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deniseO30 11-22-2007 10:24 AM

Powerboat to sailboat
I read somewhere that back in the 70s sailboats saw a big increase in sales because of the cost of Fuel? The costs of running a power boat are astromical now. Will it become a mad rush to buy sailboats as the PBers find it harder and harder to afford fuel? Imagine all those bayliners, wellcraft, donzis, etc on blocks in driveways Well at least they sold the trailers!!!

Other then my love of sailboats, fuel cost was my single most important reason to have a diesel inboard sailboat.

Will a new breed of sailors start plying the waters? Will there be an increase of boating accidents? Will there be renewed interest in Power Sailers? :rolleyes:

just something to think about as you munch down on that drumstick today :D

PBzeer 11-22-2007 10:39 AM

By and large, those who can afford large powerboats, can afford the fuel. Walking down the dock in Charleston by the fuel pumps, I saw dollar amounts equal to my yearly budget, and they probably won't get a whole lot farther than I will with my 28 gal tank.

k1vsk 11-22-2007 10:57 AM

If you typically put $1200 on your credit card with every fillup, another $200 is trivial. Likely the only consequence of rising fuel prices will be felt by those with financial consequences related to the real estate or financial markets to whom boating is an affordable escape therefore becoming more enjoyable.

Brezzin 11-22-2007 11:17 AM

Most of my frends with 40+ foot PB simply decided that day trips were out but still did the vacation thing. One of my buddies with a Pace 46 said that his fuel cost last summer was roughly $5.00 per mile.

teshannon 11-22-2007 11:26 AM

The big power boats in my marina still go out, day trips and all. It's the mid-sized ones that are popping up with "For Sale" signs all over the place.

TOMINDC2 11-22-2007 11:47 AM

Sailors & Powerboaters are different
Keep in mind that sailing is a sport, a skill, a hobby, and for many, a lifestyle. The compartive complexity between the two is what seems to drive purchase choices; not gas. Powerboating is for playing on the water or taking care of commercial business -- insert key, start motor, go. The remark of a powerboater sums it up. "I couldn't switch to sail, there are all those ropes, and sails, and things, the heeling, slowness, need for lessons -- it's all too much. I just get in my boat and go."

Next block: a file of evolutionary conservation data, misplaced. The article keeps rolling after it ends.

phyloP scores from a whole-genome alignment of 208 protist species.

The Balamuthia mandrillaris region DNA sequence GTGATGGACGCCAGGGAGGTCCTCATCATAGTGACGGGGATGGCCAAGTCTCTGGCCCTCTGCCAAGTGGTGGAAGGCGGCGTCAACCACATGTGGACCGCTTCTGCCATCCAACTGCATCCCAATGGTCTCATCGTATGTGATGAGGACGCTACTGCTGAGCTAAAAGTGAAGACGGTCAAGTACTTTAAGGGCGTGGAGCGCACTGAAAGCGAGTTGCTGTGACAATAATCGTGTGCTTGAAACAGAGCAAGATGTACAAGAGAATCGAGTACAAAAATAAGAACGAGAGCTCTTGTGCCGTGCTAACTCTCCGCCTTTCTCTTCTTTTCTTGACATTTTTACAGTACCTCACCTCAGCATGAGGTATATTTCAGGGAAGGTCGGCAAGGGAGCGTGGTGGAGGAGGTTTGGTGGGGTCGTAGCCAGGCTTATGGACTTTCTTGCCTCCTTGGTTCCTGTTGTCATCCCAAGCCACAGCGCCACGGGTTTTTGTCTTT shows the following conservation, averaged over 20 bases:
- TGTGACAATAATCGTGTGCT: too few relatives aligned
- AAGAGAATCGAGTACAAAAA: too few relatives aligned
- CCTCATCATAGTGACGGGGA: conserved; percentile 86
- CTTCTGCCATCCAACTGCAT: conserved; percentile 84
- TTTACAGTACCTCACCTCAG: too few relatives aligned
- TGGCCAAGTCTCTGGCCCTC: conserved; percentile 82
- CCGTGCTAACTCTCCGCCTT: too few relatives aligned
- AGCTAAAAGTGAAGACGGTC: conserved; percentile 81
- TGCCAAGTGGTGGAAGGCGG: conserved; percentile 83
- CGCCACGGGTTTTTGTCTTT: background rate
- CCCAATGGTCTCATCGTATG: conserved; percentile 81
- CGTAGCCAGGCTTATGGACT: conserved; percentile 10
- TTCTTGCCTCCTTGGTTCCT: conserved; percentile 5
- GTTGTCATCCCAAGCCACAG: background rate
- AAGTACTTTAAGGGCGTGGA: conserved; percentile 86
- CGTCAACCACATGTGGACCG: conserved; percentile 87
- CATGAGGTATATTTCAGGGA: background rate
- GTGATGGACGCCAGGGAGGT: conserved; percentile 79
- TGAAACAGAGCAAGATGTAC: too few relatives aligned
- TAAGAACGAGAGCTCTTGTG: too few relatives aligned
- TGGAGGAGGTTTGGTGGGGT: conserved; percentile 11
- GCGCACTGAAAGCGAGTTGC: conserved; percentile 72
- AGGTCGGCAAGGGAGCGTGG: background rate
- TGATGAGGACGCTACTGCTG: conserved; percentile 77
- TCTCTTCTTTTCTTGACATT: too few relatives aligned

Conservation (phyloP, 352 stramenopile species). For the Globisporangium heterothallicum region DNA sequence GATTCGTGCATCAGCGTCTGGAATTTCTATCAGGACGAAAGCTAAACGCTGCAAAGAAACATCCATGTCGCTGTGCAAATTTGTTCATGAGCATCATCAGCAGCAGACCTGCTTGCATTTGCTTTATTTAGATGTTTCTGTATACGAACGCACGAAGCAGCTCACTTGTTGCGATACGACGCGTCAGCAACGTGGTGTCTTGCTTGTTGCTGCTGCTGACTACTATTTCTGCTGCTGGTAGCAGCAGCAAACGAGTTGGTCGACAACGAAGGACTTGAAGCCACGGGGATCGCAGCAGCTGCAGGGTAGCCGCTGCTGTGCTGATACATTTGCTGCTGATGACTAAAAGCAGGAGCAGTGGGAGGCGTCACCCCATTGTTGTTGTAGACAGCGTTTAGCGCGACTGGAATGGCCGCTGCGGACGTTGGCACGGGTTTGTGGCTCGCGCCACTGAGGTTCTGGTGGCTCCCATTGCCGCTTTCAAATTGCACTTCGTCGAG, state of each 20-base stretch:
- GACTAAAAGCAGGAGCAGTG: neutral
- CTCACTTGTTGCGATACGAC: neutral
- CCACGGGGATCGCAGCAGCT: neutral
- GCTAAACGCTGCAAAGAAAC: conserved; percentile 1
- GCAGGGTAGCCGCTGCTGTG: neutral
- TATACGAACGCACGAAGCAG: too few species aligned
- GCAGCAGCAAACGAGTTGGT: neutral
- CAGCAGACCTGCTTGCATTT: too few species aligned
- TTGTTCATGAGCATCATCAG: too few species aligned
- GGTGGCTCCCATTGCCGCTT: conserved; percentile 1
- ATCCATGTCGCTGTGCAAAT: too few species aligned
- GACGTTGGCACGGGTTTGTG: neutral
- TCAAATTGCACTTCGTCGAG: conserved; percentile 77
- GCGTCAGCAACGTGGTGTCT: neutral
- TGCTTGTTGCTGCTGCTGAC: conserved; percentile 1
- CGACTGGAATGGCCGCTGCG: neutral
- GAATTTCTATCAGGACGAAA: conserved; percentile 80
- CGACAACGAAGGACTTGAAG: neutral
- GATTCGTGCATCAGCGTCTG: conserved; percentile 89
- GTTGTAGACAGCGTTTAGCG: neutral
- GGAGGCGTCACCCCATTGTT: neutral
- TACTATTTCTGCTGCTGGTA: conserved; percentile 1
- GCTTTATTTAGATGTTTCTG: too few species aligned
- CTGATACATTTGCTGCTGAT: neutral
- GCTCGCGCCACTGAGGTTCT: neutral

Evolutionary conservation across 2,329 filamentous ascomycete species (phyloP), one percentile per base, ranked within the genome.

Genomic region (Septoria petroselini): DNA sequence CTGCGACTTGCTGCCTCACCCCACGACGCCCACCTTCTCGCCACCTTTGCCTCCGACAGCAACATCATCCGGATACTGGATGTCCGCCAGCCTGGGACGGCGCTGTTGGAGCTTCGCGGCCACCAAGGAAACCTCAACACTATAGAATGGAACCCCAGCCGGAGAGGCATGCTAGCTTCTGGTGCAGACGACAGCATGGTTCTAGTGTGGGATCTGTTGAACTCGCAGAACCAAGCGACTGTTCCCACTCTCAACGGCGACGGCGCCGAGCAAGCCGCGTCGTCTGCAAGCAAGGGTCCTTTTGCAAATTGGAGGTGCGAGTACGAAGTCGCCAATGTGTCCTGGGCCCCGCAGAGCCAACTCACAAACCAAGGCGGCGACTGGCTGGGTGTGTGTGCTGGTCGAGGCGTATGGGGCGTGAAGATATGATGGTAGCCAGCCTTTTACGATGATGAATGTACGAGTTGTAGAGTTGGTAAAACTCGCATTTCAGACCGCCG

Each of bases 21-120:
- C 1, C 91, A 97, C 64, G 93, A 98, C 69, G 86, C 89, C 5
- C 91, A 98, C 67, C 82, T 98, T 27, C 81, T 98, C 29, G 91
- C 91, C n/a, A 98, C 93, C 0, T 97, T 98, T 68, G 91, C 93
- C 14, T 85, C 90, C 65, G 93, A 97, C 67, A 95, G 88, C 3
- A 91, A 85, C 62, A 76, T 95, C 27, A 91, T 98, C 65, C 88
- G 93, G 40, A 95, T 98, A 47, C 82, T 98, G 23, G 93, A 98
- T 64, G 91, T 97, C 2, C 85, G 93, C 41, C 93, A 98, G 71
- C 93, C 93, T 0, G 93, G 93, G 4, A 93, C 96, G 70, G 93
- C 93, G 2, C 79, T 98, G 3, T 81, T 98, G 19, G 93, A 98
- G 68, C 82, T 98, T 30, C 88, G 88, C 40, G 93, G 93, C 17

deniseO30 11-22-2007 11:49 AM

I guess I should have said "joe average" not the upper middle class. I was talking with a transport captain one day last week and he was telling me they just moved a boat up the coast. $19,000! in fuel!

I guess PBers could argue that us sailboaters have all the fuel problems and engine problems because we don't use our engines enough :D

I still think there are going to be thousands of PBs owned by average working for a living type people for sale or stuck in the backyard or left to the elements.

CaptKermie 11-22-2007 12:13 PM

Funny, I do not see a drop in sales for SUV's and trucks in my area nor do I see a waning interest in high performance cars, some people just don't think green.
According to data from NMMA sailboats are only a fraction or small percentage of boat sales. Most boat sales are those that have outboards on them, likely trailerable, after that the inboard/outboard and on up the scale. I did see a big surge in the kyack/canoe sector relative to the original small market share they occupied. See links below:

I realize this data is a few years old but it does indicate a trend. Powerboats are still the boat of choice despite the fuel costs.

SEMIJim 11-22-2007 02:03 PM

According to a sailboat broker The Admiral and I talked to earlier this year: No, power-boaters are not switching to sailing craft.

I think most power-boaters aren't in it for anything close to the same reasons sailors are.


xort 11-22-2007 02:11 PM

Well, I am. But my main reason is that I want a bigger boat. And fuel on my smaller PB was bad enough so going up in size to a trawler wasn't acceptable.

At marinas near me, the big slips are full but the medium & especially the small slips are thinning out quite a bit. Those were for 25' to 35' boats. They aren't getting re-filled with sailboats. I think the average PB is just going out less or not going as far or downsizing to smaller boats.
I was talking to a fuel dock guy up in Northern Lake Huron. I asked if his business was suffering. He said his volume was the same but he was seeing fewer boats. Meaning the big boats were buying more fuel than ever. Boats like my 26' were becoming scarce.
I was very happy to get above BUC price for mine!

Gobble Gobble

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